On January 20, Turkey announced the beginning of Operation Olive Branch against the Kurdish forces in Syria’s northwestern Afrin district. Ankara considers the Democratic Union Party (PYD), a Kurdish political party in northern Syria, and Kurdish People’s Protection Units (YPG) militia affiliates of the Turkish Kurdistan Workers’ Party (PKK), listed as a terrorist organization by Ankara. Damascus has expressed its opposition to the Turkish operation, saying that such actions violated Syrian sovereignty.
Speaking about the Turkish operation, Garib Huso, co-chair of the public relations committee of the so-called Democratic Federation of Northern Syria, stressed that the district was demonstrating a high level of resistance.
“Despite the power and military equipment that Turkey has, it is already 40 days that the Kurds and YPG do not give up, continue fighting and do not let the Turkish forces to advance to the center. Afrin is now demonstrating a great resistance. Yugoslavia could withstand only several days against NATO. Same military equipment is now being used against the Kurds in Afrin,” Huso said.
According to a Sputnik’s source in Kurdish security, over 180 civilians have fallen victims of Turkey’s military operation in Afrin, while over 550 have been injured.
“For Turkey, Afrin is just a small village. Still, it couldn’t complete its operation until now… The spirit of resistance in Afrin now is similar to what it was in Kobane,” he stated.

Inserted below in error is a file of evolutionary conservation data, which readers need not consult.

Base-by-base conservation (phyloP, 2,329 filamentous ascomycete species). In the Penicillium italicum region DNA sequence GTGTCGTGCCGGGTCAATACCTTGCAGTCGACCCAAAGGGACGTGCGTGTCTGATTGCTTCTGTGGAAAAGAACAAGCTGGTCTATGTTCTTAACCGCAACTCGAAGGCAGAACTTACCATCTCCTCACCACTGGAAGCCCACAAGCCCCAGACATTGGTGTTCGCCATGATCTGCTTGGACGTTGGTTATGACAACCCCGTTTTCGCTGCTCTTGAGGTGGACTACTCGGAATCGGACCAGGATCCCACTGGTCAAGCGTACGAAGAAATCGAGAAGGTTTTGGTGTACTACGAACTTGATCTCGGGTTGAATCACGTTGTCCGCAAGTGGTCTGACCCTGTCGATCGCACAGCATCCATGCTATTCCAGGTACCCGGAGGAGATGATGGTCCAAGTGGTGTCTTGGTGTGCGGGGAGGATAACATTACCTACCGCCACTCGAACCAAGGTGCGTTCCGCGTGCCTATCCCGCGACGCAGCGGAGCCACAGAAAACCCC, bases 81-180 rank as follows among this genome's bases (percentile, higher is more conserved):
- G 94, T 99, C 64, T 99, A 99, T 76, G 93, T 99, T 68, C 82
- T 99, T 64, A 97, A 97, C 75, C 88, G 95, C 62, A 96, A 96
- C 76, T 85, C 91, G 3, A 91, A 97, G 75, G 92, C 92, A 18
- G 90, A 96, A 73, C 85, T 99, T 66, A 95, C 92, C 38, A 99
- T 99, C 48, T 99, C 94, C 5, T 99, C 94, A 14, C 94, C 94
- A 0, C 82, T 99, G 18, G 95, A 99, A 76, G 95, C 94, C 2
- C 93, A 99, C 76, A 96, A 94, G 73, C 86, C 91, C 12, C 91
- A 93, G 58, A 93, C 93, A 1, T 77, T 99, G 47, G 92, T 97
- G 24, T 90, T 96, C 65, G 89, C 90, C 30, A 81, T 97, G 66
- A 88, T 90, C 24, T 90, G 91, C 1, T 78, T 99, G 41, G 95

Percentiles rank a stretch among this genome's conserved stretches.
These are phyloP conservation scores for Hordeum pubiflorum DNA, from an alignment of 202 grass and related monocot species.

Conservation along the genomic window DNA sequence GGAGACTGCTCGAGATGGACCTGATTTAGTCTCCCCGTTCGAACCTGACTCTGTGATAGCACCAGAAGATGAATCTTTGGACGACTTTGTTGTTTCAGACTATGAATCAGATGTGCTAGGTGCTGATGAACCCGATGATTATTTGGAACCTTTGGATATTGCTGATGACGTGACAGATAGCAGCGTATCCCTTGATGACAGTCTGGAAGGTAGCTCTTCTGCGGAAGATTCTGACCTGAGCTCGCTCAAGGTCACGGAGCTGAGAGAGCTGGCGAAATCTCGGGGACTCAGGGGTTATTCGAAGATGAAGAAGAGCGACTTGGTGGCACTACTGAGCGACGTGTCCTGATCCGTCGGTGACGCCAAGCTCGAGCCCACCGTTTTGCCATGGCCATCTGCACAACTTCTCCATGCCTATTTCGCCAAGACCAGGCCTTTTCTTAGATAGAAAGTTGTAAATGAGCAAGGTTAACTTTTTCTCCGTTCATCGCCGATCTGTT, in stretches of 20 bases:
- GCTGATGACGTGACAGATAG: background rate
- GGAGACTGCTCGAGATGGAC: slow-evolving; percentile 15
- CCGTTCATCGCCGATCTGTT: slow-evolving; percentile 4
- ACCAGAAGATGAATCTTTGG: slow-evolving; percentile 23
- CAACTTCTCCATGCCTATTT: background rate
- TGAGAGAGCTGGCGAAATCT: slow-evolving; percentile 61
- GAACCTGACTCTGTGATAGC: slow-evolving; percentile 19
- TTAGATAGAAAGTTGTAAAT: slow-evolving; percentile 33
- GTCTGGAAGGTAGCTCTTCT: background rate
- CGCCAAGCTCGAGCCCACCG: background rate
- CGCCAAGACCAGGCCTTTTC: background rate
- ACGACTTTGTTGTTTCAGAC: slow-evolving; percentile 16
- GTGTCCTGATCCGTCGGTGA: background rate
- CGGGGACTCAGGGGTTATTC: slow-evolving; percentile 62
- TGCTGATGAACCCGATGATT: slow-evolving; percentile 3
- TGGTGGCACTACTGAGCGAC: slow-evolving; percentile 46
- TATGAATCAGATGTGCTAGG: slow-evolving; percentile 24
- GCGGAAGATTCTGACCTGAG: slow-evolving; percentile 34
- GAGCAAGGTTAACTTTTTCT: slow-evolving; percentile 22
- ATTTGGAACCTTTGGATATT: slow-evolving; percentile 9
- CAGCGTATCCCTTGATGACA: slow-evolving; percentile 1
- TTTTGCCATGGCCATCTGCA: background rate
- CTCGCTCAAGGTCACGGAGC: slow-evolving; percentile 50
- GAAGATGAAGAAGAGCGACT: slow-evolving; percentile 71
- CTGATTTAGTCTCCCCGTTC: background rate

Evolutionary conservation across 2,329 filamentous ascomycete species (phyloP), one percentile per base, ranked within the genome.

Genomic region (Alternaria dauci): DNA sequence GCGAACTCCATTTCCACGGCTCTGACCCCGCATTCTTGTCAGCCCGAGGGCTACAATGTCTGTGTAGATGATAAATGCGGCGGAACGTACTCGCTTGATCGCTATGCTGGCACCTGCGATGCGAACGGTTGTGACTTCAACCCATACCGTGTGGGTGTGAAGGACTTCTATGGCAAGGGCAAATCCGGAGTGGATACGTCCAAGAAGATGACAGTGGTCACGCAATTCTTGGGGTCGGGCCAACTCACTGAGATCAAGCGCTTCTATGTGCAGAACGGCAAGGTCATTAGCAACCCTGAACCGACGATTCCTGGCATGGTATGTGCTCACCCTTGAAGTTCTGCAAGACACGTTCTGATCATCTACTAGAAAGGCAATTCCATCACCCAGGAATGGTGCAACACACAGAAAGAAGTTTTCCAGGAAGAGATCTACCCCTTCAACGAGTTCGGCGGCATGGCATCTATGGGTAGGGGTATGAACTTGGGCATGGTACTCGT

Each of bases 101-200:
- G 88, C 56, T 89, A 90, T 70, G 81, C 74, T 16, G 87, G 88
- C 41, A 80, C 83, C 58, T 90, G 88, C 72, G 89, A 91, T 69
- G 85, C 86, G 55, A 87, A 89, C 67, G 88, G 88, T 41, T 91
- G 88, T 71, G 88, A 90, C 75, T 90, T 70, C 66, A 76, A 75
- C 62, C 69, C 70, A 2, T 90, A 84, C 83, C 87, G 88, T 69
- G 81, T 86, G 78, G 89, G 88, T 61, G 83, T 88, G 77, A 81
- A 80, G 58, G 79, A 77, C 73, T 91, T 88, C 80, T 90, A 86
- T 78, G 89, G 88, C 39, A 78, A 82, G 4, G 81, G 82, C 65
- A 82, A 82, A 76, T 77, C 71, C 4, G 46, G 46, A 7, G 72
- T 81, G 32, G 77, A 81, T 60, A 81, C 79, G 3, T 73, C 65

Husa and his family are Yazidis. They live in Afrin and are considered by both Daesh (terrorist group, outlawed in Russia) and Turkey “unbelievers.” He fears for his family and laments that the society where various ethnicities and confessions used to co-exist in peace is now on the verge of falling apart.
“Before this attack, all nationalities and confessions lived peacefully together in Afrin. Once destroyed, a building can be restored, but the society cannot. Nothing remains for us but to fight and to resist until the end. We have no choice, even if we have to confront such a powerful NATO member,” Husa said.
Speaking as a representative of Yazidi Kurdish religious minority, which combines elements of Zoroastrianism, Islam, and Christianity, he said that they feared of persecution and forced conversion to Islam by the Turkish forces, adding that many Yazidis around Afrin had already left their villages.